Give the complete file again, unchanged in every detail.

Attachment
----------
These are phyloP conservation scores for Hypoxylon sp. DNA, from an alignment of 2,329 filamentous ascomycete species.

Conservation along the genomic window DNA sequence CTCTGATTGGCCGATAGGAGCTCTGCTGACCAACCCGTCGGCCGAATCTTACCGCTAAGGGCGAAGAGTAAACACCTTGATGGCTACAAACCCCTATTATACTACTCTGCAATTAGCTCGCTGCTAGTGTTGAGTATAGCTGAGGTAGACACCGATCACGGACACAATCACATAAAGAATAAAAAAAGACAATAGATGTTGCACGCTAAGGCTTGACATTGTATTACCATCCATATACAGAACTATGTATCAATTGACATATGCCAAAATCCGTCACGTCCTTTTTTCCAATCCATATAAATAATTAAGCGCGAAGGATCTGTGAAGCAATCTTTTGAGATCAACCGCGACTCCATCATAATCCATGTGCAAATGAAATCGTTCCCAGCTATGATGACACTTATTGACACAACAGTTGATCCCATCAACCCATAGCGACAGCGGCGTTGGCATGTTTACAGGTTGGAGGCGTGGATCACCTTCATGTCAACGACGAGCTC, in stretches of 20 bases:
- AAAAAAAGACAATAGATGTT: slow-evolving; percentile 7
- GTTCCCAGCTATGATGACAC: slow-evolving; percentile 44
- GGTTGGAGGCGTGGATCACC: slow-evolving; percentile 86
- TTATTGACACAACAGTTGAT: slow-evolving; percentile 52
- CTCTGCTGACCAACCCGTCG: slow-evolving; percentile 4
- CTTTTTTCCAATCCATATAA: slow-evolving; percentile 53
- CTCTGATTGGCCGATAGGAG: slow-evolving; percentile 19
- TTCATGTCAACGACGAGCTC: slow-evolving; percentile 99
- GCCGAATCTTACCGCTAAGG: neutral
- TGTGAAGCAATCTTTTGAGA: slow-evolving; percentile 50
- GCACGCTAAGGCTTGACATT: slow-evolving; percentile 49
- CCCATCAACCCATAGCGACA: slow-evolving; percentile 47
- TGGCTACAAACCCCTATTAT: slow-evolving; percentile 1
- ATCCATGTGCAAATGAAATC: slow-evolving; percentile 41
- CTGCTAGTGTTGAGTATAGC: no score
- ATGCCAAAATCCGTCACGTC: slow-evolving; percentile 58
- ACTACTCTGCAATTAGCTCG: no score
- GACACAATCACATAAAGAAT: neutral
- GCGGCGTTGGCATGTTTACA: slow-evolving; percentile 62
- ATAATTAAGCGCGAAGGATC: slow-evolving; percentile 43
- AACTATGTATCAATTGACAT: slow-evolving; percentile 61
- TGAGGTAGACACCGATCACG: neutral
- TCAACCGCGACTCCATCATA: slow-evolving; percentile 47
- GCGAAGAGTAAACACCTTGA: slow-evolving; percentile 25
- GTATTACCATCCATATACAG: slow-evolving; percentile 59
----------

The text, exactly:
These are phyloP conservation scores for Hypoxylon sp. DNA, from an alignment of 2,329 filamentous ascomycete species.

Conservation along the genomic window DNA sequence CTCTGATTGGCCGATAGGAGCTCTGCTGACCAACCCGTCGGCCGAATCTTACCGCTAAGGGCGAAGAGTAAACACCTTGATGGCTACAAACCCCTATTATACTACTCTGCAATTAGCTCGCTGCTAGTGTTGAGTATAGCTGAGGTAGACACCGATCACGGACACAATCACATAAAGAATAAAAAAAGACAATAGATGTTGCACGCTAAGGCTTGACATTGTATTACCATCCATATACAGAACTATGTATCAATTGACATATGCCAAAATCCGTCACGTCCTTTTTTCCAATCCATATAAATAATTAAGCGCGAAGGATCTGTGAAGCAATCTTTTGAGATCAACCGCGACTCCATCATAATCCATGTGCAAATGAAATCGTTCCCAGCTATGATGACACTTATTGACACAACAGTTGATCCCATCAACCCATAGCGACAGCGGCGTTGGCATGTTTACAGGTTGGAGGCGTGGATCACCTTCATGTCAACGACGAGCTC, in stretches of 20 bases:
- AAAAAAAGACAATAGATGTT: slow-evolving; percentile 7
- GTTCCCAGCTATGATGACAC: slow-evolving; percentile 44
- GGTTGGAGGCGTGGATCACC: slow-evolving; percentile 86
- TTATTGACACAACAGTTGAT: slow-evolving; percentile 52
- CTCTGCTGACCAACCCGTCG: slow-evolving; percentile 4
- CTTTTTTCCAATCCATATAA: slow-evolving; percentile 53
- CTCTGATTGGCCGATAGGAG: slow-evolving; percentile 19
- TTCATGTCAACGACGAGCTC: slow-evolving; percentile 99
- GCCGAATCTTACCGCTAAGG: neutral
- TGTGAAGCAATCTTTTGAGA: slow-evolving; percentile 50
- GCACGCTAAGGCTTGACATT: slow-evolving; percentile 49
- CCCATCAACCCATAGCGACA: slow-evolving; percentile 47
- TGGCTACAAACCCCTATTAT: slow-evolving; percentile 1
- ATCCATGTGCAAATGAAATC: slow-evolving; percentile 41
- CTGCTAGTGTTGAGTATAGC: no score
- ATGCCAAAATCCGTCACGTC: slow-evolving; percentile 58
- ACTACTCTGCAATTAGCTCG: no score
- GACACAATCACATAAAGAAT: neutral
- GCGGCGTTGGCATGTTTACA: slow-evolving; percentile 62
- ATAATTAAGCGCGAAGGATC: slow-evolving; percentile 43
- AACTATGTATCAATTGACAT: slow-evolving; percentile 61
- TGAGGTAGACACCGATCACG: neutral
- TCAACCGCGACTCCATCATA: slow-evolving; percentile 47
- GCGAAGAGTAAACACCTTGA: slow-evolving; percentile 25
- GTATTACCATCCATATACAG: slow-evolving; percentile 59